This paper is the executive summary of a response to the March 2020 discussion paper from the Bank of England[1] on a possible approach to the introduction of a Central Bank Digital Currency (CBDC). It is not sponsored by anybody; it is purely a personal opinion and any errors or omissions are entirely the author’s own responsibility.  The full paper is available from the author.

The core hypothesis is that CBDC as proposed would not succeed, fundamentally because it could not achieve the level of take-up by participants in the economy that would be needed to be able to achieve its aims.  Whereas new payment technologies can grow quite successfully in a greenfield, for example Wechat pay and Alipay pay in China or in M-Pesa in Kenya. Where there are existing payment mechanisms it’s very hard to achieve market share.  For example, in 2008 SEPA payment schemes were introduced across European countries as an additional alternative to the domestic schemes.  There was virtually no take-up whatsoever.  SEPA only became used when the payments participants were coerced by a legal obligation to drop the domestic payment schemes and replace them by SEPA.  Likewise even though contactless payments, first piloted in 2007, were a substantial improvement over cash payments their take-up was not achieved until given a massive nudge by Transport For London adoption in 2014.

The second hypothesis is that even if the use of CBDC in some large scale could be achieved it would not create the benefits desired.

  1. A key aspiration is that the overall payments system would become more resilient because of the parallel nature of the payments and accounts processes around CBDC versus those of commercial bank money. This seems attractive at first sight but “under the covers” it is highly likely that there will be a significant reliance on the existing elements of the payment systems; companies, suppliers and technologies that underpin current payment systems.  As a result the true resilience would still be at the mercy of the viability and technical robustness of these companies, suppliers and technologies.
  2. The second major hope is that CBDC would be an attraction as a risk-free asset in comparison to commercial bank money. This too seems implausible for the market that is aimed at in this paper (i.e. individuals and small businesses); they already have access to risk-free money in the form of commercial bank money underpinned by the deposit guarantee scheme.
  3. Finally, the hope that the CBDC platform would be the basis of an innovative digital ecosystem is highly improbable given that innovators would not prioritise BOE CDBC until it had a majority market share. Innovators already have a perfectly acceptable alternative in the form of Faster Payments and Open Banking, so CDBC will always be a secondary platform from their perspective.  It offers nothing sufficiently different from a payment services provider’s point of view sufficient to prioritise developments for the CDBC platform versus the commercial bank money platforms.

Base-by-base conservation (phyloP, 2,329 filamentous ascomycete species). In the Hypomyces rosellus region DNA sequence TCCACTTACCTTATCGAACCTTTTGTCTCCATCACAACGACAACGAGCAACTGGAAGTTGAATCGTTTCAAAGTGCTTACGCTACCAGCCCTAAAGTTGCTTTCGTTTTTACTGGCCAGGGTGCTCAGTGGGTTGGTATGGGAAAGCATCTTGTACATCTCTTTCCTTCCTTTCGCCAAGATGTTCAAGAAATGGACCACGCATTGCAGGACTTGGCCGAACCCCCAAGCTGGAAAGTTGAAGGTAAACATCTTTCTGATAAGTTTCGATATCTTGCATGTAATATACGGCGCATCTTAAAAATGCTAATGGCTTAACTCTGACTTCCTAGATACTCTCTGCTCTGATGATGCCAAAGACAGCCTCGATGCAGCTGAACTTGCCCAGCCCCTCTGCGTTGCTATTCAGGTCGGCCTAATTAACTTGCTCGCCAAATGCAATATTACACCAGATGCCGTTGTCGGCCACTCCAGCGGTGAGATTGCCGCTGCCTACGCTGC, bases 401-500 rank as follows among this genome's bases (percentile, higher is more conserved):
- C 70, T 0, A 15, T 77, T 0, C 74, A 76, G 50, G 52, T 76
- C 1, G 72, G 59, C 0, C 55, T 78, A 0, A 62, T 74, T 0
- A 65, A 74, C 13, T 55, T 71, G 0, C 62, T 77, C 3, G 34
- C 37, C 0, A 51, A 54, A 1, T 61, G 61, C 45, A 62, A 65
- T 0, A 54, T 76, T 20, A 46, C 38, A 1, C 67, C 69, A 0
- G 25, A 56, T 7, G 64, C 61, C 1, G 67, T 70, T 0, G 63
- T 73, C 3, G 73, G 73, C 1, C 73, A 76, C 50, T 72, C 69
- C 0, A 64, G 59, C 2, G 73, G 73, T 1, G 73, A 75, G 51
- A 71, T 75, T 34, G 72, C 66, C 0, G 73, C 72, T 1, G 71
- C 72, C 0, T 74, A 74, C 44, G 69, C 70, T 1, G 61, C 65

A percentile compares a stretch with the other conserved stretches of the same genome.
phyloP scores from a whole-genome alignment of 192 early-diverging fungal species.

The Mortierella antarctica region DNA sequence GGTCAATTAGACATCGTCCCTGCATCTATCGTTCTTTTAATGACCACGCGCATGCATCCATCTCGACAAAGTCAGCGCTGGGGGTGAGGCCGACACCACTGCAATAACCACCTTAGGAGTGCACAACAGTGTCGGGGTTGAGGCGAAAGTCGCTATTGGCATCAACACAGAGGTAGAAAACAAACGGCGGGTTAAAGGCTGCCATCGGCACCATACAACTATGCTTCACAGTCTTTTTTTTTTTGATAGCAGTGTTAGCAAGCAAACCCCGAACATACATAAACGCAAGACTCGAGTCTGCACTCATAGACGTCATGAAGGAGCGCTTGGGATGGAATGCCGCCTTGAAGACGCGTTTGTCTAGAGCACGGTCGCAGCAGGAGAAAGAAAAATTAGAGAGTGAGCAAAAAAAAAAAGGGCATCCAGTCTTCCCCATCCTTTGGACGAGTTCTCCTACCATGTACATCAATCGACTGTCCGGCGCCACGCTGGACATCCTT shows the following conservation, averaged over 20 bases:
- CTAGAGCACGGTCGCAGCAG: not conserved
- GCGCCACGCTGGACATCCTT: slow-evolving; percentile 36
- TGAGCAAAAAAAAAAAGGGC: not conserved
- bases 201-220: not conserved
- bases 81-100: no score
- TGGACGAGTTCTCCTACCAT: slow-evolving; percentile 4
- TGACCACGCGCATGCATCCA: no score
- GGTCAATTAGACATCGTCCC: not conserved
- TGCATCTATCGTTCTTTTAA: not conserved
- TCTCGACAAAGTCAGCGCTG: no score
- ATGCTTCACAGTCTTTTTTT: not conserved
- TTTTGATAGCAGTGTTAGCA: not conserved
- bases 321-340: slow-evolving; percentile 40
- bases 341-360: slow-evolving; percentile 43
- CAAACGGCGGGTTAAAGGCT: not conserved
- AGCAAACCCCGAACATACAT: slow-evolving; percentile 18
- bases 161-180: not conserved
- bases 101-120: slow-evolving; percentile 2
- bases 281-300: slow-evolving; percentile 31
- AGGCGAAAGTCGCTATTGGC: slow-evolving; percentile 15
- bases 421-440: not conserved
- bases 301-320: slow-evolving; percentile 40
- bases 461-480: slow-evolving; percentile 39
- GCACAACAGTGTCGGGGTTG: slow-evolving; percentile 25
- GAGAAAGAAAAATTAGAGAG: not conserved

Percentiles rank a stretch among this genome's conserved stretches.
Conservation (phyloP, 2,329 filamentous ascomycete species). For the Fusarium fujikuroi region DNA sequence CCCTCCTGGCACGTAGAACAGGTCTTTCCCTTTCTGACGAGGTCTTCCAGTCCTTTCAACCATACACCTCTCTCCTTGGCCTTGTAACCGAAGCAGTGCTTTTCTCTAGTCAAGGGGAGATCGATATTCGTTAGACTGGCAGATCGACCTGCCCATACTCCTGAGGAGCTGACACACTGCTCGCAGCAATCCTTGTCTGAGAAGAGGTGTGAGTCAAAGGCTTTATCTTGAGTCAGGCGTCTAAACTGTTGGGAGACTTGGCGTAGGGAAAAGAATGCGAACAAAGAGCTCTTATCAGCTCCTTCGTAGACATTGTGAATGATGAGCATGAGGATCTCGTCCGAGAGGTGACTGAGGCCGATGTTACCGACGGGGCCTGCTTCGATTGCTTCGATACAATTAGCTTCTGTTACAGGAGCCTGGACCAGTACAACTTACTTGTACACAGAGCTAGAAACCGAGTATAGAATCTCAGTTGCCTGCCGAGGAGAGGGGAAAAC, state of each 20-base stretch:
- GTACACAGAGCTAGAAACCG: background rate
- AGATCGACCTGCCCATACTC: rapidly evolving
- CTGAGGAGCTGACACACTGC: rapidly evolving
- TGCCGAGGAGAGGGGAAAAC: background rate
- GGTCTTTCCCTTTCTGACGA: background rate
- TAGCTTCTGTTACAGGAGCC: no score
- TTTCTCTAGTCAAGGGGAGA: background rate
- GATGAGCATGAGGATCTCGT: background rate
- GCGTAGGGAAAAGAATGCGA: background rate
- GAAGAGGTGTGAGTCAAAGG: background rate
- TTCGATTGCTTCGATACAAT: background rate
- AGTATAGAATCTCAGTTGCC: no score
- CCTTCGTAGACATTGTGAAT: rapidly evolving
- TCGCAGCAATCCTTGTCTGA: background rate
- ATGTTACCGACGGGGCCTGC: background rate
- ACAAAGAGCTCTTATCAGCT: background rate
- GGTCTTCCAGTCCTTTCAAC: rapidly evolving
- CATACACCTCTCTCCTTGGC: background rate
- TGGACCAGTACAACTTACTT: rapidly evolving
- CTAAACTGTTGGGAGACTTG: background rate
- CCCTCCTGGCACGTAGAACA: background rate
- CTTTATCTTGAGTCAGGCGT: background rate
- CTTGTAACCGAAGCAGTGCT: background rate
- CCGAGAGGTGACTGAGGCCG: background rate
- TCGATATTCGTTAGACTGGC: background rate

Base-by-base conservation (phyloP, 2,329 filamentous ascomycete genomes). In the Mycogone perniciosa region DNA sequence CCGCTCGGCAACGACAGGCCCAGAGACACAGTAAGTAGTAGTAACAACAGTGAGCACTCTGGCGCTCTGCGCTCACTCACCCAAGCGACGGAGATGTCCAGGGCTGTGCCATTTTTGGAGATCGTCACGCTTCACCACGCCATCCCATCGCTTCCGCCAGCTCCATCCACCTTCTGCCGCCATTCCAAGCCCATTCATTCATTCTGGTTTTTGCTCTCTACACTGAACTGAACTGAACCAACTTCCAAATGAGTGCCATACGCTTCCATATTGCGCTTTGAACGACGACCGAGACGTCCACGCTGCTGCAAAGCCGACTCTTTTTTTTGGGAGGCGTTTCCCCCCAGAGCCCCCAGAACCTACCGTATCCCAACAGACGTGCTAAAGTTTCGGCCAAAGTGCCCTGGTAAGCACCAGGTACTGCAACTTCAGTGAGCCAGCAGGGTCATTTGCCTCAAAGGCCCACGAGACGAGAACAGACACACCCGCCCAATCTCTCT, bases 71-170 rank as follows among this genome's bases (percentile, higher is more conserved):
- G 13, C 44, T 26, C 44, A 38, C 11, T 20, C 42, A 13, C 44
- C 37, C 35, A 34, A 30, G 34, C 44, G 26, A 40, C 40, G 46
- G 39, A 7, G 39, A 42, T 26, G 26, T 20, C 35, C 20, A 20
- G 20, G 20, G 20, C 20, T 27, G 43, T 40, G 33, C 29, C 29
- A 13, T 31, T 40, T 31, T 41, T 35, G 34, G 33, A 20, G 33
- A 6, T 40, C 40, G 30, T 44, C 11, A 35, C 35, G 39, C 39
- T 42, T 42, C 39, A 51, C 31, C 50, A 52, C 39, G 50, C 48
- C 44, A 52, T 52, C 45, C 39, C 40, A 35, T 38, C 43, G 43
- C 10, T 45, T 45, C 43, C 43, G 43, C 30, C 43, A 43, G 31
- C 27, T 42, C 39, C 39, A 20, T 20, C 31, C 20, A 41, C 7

If the Bank of England wishes to improve the resilience of the payment systems there are probably better ways of achieving that within the current payments ecosystem;

A low cost way to improve the resilience of the payment systems would be to enforce technology, ownership and control splits between the cards based schemes and the account-based payment schemes.  These are technologically speaking fairly independent and give a degree of resilience because of that.  Furthermore these schemes are starting to compete with each other; the card schemes are now offering direct credit services and, through Open Banking, account-based payment schemes are offering point-of-sale payments.

A more demanding in investment (but still substantially less than that required to set up CBDC set of schemes) would be to revisit some of the thinking that was developed around 2014 under the umbrella of account number portability.  This envisaged, as an option among many, the creation of a central ledger to allow the ability to move accounts between one legal entity and another.  In this case however it was about moving accounts with commercial bank money in them rather than CBDC money.  Also, under some of this thinking were the possibilities of central utilities for KYC; common-data-schema for customer data and customer data transfer utilities.  These kinds of central utility would increase the overall resilience of the system and promote competition.

If for some monetary policy reason the central bank wishes to have this tool in its armoury then it seems much better to develop a CBDC scheme as an asset class aimed at those depositors who have deposits over £85,000 in commercial bank money.  These are the ones who are more likely to be sensitive to the benefits of risk-free money and therefore in a position to make trade-offs between rates of interest on commercial bank money versus risk-free digital currency.

[1] https://www.bankofengland.co.uk/paper/2020/central-bank-digital-currency-opportunities-challenges-and-design-discussion-paper